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Two-Headed Tortoise Believed To Be Oldest Of Her Kind Is Turning 23

by : Lucy Connolly on : 11 Aug 2020 09:56
New Photos Of Two-Headed Tortoise Released Ahead Of 23rd Birthday Next MonthPA Images

A two-headed tortoise is about to turn 23 and – to celebrate – our timelines are about to be blessed with brand new adorable pictures of the creature.

The Greek tortoise, called Janus, was born in the Museum of Natural History in Geneva, Switzerland, on September 3, 1997, from an egg that had been placed in an incubator .

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Named after the Roman god with two faces, Janus has unsurprisingly become one of the main attractions within the museum, with the tortoise also being the museum’s mascot.

two-headed greek tortoisePA Images

Although many animals born with two heads in the wild usually die at a young age, Janus has beaten the odds and is actually thought to be the oldest of her kind.

Despite the animal’s relatively old age, stunning new photos show Janus being positively pampered in the museum, with the tortoise even being treated to a bath every day and some tasty snacks.

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Janus’ carer, Angelica – who has been taking care of the tortoise since 2013 – even takes her out onto the roof of the museum if the weather permits, where a grassy area has been created especially for the animal. This allows Janus to sunbathe and stretch her legs to her heart’s content.

two-headed greek tortoisePA Images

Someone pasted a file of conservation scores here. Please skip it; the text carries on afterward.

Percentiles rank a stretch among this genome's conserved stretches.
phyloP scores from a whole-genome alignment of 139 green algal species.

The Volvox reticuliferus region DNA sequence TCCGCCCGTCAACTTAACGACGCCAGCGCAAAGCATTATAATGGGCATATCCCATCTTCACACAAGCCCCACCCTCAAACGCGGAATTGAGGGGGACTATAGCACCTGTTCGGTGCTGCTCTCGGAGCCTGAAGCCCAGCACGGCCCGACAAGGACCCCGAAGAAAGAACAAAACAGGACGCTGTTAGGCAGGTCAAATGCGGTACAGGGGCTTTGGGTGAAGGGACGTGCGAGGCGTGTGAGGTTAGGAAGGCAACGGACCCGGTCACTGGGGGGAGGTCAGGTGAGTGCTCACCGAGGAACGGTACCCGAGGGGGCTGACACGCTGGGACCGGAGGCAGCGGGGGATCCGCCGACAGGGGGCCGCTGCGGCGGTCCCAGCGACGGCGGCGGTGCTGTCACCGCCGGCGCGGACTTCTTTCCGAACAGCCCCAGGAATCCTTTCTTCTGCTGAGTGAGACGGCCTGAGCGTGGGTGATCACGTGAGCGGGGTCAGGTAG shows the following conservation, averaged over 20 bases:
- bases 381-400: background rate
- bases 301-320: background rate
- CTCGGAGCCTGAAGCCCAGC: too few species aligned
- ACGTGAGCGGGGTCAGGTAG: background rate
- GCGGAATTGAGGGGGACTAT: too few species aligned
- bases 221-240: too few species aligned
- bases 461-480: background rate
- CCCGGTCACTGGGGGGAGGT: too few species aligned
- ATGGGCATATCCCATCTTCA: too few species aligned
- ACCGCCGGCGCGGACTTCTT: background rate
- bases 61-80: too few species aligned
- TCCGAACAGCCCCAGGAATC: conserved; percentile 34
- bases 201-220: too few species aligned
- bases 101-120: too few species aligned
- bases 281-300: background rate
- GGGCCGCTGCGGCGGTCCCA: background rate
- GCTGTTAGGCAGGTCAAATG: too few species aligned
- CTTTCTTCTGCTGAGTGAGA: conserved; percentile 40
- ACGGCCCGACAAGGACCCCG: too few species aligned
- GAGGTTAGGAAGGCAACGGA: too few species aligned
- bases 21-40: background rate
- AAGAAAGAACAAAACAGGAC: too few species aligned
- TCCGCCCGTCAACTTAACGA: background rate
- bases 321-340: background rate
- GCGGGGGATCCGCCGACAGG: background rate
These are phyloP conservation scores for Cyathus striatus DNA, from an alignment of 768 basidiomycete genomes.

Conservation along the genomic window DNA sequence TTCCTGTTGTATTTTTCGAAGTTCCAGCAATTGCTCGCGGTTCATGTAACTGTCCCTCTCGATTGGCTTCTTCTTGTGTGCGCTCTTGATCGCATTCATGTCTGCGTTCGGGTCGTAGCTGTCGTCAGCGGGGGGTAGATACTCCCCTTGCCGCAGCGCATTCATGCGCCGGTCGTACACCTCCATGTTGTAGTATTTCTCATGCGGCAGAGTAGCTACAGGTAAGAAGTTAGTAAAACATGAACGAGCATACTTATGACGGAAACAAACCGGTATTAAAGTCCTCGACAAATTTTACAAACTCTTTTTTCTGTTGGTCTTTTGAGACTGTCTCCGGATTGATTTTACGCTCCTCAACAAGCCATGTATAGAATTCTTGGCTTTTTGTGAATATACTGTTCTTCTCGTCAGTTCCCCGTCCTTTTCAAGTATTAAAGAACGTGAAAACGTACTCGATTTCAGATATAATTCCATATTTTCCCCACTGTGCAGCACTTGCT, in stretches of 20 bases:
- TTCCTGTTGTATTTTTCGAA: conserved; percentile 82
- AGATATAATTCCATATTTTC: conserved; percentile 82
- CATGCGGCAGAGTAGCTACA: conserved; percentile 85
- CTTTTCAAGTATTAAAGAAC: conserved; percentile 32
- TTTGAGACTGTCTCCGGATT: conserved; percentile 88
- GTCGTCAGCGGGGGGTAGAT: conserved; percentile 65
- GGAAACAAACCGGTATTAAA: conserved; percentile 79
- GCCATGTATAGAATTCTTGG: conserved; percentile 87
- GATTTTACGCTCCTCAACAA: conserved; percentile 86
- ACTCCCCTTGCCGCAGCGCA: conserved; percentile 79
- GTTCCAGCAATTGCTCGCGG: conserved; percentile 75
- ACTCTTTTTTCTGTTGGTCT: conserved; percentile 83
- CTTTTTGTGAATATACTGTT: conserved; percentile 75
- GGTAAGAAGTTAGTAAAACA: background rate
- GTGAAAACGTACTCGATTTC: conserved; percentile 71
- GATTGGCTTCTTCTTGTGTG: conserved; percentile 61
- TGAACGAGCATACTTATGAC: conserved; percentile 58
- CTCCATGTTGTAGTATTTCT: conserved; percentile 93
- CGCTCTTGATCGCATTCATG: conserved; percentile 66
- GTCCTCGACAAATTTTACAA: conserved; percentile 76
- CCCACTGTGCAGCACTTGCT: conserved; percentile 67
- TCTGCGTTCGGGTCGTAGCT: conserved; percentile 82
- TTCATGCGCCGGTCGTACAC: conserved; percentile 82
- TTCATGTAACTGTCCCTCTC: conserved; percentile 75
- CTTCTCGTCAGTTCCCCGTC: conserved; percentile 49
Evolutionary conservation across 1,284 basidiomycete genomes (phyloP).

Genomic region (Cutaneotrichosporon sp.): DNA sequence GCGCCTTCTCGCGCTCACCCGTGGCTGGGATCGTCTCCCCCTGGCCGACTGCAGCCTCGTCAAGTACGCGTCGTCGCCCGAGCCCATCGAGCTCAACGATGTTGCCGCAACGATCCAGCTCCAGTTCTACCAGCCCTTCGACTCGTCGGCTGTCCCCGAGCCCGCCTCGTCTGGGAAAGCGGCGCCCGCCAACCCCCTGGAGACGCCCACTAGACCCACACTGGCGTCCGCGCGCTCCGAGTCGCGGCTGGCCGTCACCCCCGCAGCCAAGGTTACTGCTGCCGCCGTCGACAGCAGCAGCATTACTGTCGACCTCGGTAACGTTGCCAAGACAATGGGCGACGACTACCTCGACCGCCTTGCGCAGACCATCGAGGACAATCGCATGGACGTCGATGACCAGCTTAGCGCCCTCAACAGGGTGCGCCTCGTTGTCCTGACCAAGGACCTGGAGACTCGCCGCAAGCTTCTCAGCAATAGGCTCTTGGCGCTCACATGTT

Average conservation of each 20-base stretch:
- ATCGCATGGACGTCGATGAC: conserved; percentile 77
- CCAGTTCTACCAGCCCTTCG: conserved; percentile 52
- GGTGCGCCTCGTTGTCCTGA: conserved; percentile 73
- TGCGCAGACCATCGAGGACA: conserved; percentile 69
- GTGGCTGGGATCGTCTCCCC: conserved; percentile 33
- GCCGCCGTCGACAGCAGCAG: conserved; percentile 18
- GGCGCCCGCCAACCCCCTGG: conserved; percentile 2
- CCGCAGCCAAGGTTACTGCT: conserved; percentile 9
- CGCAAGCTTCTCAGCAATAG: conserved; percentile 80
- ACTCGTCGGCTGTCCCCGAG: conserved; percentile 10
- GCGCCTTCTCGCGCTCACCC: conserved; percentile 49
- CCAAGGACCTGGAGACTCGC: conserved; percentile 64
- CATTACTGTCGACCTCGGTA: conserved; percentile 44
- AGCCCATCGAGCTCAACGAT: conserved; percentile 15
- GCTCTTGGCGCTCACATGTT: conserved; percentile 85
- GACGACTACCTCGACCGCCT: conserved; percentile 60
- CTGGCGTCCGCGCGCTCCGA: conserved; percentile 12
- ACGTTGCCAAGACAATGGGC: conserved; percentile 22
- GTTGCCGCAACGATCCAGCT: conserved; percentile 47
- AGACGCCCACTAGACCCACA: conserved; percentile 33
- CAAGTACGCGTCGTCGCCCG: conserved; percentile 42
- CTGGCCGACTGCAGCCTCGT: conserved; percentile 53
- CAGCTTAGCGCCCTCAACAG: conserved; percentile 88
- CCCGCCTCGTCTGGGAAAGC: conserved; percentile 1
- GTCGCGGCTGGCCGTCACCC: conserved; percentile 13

However, it’s necessary for Janus to follow a strict regime – including her daily baths but also weekly UV sessions, a diet of lettuce and tomatoes and no sexual activity – as her malformation makes her extremely fragile.

To aid this routine, from today, August 11, Janus will be getting transferred her new home – a brand new terrarium – as her old home became unsuitable due to security reasons.

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Pierre-Henri Heizmann, who took care of the move of Janus, told EN24 News it was necessary to remove the thermal loads in her old home – the lobby near the cafeteria – and instead place them in the terrarium.

two-headed greek tortoisePA Images

And while Heizmann emphasised it is ‘not [the museum’s] vocation to take care of live animals’, there was never any question of transferring Janus to a zoo.

The tortoise is entitled to the care of two animal keepers at the museum, who take turns at her side throughout the week, because she was born there.

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Happy birthday, Janus!

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Lucy Connolly

A Broadcast Journalism Masters graduate who went on to achieve an NCTJ level 3 Diploma in Journalism, Lucy has done stints at ITV, BBC Inside Out and Key 103. While working as a journalist for UNILAD, Lucy has reported on breaking news stories while also writing features about mental health, cervical screening awareness, and Little Mix (who she is unapologetically obsessed with).

Topics: Animals, Nature, Now, Switzerland

Credits

EN24 News
  1. EN24 News

    Animals – The public will see Janus, star of the Museum of Geneva again